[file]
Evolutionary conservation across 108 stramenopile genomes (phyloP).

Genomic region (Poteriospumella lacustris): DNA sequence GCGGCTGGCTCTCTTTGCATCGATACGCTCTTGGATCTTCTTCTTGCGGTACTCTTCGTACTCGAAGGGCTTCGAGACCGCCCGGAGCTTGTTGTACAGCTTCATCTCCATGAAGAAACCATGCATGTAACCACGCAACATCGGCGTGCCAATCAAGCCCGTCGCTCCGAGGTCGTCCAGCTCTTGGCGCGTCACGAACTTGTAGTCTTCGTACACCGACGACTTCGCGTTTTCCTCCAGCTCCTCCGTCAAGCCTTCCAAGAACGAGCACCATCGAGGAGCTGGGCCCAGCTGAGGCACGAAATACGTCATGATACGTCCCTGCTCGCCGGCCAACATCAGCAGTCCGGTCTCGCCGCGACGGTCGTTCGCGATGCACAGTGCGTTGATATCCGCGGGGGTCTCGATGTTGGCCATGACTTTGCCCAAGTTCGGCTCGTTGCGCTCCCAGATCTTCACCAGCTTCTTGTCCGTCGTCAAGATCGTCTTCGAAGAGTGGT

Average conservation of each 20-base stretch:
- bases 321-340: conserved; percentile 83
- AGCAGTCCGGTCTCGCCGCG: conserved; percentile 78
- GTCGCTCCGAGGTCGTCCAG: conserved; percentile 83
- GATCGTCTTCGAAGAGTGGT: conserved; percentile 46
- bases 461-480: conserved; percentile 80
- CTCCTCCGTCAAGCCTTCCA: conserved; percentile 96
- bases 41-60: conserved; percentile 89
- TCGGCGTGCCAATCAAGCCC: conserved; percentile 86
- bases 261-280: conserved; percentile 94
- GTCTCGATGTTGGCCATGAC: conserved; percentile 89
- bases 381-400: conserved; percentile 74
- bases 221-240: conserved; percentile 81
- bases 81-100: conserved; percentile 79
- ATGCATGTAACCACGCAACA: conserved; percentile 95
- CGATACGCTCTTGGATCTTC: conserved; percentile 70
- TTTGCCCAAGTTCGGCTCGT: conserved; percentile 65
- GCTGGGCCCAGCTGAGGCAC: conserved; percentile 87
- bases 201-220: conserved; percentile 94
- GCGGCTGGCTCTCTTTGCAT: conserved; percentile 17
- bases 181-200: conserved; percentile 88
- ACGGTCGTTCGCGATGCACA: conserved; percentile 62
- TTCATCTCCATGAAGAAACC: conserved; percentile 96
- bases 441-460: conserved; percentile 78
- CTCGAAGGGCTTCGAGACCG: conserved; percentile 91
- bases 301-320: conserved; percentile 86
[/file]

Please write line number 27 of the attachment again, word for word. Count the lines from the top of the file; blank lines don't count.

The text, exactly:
- CTCGAAGGGCTTCGAGACCG: conserved; percentile 91